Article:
The Real Problem Is That You Just May End Up In Heaven
Before my enlightenment, O monks, when I was still a Bodhisattva, this thought occurred to me: ‘what is the gratification in the world, what is the danger in the world, and what is the escape from the world?’ Then I thought: ‘whatever joy and happiness there is in the world, that is the gratification in the world; that the world is impermanent, pervaded by suffering and subject to change, that is the danger in the world; the removal and abandoning of desire and lust for the world, that is the escape from the world.’
In what can be seen as another version of the Four Noble Truths, the Buddha explains this triad: gratification, danger, and escape, in the numerical sutras.
In essence, the sutras are explaining that what we generally call joy and happiness is the feeling of gratification from a sense pleasure–from seeing, hearing, tasting, touching feeling or thinking something we like or want or think ought to be. There are two levels of danger in this.
On the first level, we are attaching our happiness to pursuing and acquiring external things and experiences. The nature of these externals is that they are impermanent and fleeting, so we must always be seeking others and more. Doing our best is never enough. If we like golf, we need more time on the course and better scores to stay gratified. Even score of 66 is only gratifying until the next game. And so it is with clothes and music (why do people have 900 tunes on their iPhone and still need more?), and everything else. Additionally, because everything is impermanent, we are constantly losing the things on which we bank our happiness–houses burn down, portfolios collapse, restaurants close, and so on. So inherent gratification, we begin to see, is danger.
No sense experience is ever enough. No amount of gratification is enough. Therefore we are constantly seeking, constantly in need, always unsatisfied. Often almost unaware of how unsatisfied we really are. As we know, we are insatiable for sense pleasures because we deludedly think they are the source of happiness, when in fact they are the source of our discomfort, of our uneasiness and anxiety. Yet more danger.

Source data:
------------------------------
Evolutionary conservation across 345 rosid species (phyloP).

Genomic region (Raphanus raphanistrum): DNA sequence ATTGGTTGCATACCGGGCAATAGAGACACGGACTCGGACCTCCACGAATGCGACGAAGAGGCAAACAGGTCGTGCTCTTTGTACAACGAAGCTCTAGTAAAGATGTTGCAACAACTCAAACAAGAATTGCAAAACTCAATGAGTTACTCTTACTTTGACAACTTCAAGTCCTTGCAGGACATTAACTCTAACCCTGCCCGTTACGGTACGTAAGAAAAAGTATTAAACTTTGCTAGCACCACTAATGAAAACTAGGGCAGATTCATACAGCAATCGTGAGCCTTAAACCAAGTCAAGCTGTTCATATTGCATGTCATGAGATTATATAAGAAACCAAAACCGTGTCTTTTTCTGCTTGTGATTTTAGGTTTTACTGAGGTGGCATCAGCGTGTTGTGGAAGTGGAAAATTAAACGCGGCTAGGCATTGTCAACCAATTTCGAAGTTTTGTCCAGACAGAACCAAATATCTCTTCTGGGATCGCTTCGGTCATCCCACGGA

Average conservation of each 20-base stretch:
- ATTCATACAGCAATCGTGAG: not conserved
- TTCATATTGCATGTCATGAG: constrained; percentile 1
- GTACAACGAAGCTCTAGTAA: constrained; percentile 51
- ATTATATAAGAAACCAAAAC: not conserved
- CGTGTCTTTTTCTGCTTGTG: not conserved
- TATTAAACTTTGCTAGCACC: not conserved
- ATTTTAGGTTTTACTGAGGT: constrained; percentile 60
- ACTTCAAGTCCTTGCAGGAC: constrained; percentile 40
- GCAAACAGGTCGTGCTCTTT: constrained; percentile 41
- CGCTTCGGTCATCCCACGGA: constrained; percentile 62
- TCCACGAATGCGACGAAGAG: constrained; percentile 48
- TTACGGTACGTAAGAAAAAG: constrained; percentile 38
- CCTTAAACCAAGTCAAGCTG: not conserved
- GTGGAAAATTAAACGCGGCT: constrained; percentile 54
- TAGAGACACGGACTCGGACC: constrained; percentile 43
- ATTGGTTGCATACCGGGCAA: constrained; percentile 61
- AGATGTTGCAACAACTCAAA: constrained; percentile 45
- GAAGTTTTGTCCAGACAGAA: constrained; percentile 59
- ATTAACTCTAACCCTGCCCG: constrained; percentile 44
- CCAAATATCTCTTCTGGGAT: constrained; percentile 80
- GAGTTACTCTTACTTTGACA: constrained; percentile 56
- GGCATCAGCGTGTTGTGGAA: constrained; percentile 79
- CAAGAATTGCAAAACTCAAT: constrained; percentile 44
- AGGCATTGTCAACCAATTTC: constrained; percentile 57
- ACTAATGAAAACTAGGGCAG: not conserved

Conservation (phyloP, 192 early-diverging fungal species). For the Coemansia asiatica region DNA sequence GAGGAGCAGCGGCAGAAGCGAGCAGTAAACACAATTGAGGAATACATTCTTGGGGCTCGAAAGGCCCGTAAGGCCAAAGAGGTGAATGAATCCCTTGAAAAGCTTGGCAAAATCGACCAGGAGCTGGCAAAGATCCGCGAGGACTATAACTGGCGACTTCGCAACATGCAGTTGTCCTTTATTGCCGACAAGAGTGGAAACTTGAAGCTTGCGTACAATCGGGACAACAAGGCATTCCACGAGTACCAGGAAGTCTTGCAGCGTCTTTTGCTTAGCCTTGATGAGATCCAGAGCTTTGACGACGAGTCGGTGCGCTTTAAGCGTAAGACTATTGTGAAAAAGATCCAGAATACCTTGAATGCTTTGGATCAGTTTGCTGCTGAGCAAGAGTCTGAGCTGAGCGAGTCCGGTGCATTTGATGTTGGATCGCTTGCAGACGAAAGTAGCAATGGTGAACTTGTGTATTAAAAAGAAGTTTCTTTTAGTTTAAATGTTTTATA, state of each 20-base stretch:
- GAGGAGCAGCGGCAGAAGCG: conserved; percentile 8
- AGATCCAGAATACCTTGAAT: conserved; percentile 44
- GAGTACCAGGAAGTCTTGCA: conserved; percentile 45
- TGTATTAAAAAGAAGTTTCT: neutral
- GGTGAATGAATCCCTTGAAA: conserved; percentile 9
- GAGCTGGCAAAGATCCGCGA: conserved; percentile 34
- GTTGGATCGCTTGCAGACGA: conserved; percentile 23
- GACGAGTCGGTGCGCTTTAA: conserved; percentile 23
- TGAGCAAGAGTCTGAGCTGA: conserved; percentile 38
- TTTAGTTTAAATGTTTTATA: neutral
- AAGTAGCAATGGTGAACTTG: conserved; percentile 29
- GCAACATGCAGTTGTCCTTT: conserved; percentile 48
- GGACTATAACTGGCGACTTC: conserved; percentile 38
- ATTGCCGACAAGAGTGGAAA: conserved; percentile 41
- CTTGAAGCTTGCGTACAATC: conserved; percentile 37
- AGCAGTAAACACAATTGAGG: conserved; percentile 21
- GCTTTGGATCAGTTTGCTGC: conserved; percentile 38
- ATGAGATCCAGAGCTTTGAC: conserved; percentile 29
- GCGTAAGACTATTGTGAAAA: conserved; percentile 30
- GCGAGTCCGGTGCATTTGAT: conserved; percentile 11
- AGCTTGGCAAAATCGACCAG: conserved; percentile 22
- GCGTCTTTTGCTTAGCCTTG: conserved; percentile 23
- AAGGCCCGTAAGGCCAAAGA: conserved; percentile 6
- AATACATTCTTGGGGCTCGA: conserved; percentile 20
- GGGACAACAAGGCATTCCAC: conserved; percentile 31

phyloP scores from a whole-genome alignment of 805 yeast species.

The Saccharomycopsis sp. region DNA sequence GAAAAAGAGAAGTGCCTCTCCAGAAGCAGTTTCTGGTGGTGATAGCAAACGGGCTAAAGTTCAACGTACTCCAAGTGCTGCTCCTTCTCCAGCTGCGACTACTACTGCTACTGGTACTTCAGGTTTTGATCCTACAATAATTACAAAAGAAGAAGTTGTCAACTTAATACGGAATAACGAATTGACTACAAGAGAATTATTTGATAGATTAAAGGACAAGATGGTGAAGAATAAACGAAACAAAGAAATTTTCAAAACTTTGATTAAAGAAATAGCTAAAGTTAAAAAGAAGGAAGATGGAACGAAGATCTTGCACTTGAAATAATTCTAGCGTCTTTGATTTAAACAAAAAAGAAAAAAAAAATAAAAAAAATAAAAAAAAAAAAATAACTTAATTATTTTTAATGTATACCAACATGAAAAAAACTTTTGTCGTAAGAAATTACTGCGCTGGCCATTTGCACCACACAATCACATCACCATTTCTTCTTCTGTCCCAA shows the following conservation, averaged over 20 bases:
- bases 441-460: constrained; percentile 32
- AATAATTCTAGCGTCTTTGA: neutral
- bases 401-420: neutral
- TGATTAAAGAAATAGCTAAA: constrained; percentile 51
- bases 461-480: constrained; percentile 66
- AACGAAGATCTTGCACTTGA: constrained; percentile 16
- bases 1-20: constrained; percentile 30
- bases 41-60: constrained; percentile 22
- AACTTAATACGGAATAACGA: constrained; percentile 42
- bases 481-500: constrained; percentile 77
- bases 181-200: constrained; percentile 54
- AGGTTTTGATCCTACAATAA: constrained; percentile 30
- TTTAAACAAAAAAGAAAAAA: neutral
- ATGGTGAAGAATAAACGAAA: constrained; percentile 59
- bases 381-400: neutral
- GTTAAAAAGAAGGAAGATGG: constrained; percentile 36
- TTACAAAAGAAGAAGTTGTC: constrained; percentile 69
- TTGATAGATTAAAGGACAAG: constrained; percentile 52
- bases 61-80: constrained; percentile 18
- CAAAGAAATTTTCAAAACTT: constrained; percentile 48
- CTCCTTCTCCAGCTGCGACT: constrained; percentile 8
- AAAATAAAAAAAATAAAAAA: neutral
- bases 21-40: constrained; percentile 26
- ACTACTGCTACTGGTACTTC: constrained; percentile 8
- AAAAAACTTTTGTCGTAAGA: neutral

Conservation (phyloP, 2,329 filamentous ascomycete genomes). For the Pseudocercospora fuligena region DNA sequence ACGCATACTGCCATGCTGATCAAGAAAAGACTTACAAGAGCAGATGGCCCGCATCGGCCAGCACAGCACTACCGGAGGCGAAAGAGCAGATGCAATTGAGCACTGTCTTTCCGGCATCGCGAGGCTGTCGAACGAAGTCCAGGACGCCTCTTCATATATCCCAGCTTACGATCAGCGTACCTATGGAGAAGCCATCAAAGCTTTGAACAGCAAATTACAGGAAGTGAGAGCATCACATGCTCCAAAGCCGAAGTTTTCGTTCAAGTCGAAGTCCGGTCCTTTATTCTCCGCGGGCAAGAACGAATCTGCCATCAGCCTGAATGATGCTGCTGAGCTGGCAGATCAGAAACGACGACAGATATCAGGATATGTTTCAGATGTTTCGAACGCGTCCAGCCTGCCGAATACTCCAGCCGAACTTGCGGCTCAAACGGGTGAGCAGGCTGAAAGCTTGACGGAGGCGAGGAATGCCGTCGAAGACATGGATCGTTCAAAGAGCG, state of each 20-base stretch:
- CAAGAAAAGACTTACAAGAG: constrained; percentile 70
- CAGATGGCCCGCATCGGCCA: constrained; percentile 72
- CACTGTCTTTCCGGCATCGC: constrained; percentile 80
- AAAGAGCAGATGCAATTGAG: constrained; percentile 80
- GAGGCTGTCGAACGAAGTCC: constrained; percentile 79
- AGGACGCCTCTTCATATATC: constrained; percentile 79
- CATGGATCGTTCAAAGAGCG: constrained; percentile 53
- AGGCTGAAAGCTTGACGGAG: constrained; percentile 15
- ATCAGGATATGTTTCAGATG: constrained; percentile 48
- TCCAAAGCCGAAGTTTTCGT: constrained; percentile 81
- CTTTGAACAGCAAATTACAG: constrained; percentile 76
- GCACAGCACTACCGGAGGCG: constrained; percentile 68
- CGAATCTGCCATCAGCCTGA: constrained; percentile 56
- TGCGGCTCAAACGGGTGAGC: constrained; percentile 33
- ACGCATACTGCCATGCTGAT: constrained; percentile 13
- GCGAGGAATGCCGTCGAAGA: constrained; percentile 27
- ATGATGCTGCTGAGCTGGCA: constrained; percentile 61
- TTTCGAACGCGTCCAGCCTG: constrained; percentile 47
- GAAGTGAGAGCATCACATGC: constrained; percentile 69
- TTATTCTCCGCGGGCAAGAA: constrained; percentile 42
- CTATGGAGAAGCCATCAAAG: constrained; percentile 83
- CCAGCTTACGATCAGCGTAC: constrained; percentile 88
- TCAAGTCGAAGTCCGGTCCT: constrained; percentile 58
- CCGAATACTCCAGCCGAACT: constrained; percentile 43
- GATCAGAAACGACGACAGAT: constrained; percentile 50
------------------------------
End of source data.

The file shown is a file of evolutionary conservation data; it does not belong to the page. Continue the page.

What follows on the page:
On another level, there is the danger that if we get a great deal of sense gratification, we will be able to convince ourselves that we are happy, that we aren’t stressed, that we feel peaceful and happy. In Buddhist cosmology, constant sense gratification leads us to become devas, gods in the heavenly realm.
What’s wrong with being a god in a heavenly realm? Appealing as that may seem on the surface, what’s wrong is that it leaves us unaware of how fraught with danger our lives have become. We are unable to see that running from one purchase to another, from one vacation spot to another, from concert to another, is stressful and destructive. Once we become devas, we are stuck in the fog of our own delusion that we’re happy, and then one small event, like loosing our iPhone, can shatter us. A market crash that means we can no longer indulge ourselves in material luxuries leaves a deva karmically devastated, without any understanding of how to heal and find a path to spiritual renewal.
So the dangers are that we are pinning our happiness on impermanent externals and that, with enough sense gratification, we will no longer be able to see that there is really no need, or a way to escape this self-destructive cycle.
The way to escape, of course, is to stop believing that sense pleasure is the answer and to realize that we can have real longterm peace and happiness by abandoning our lust and desire for sensory pleasure and allowing our hearts to guide us into lives of compassion and service to others.
As another version of the Four Noble Truths, gratification suggests the first and second noble truths, that craving and clinging are the source of suffering, danger suggests the first noble truth, the truth of suffering, and escape suggests the third and fourth noble truths, that there is a way out of suffering, nirvana, and that there is a way to end suffering: the noble eightfold path.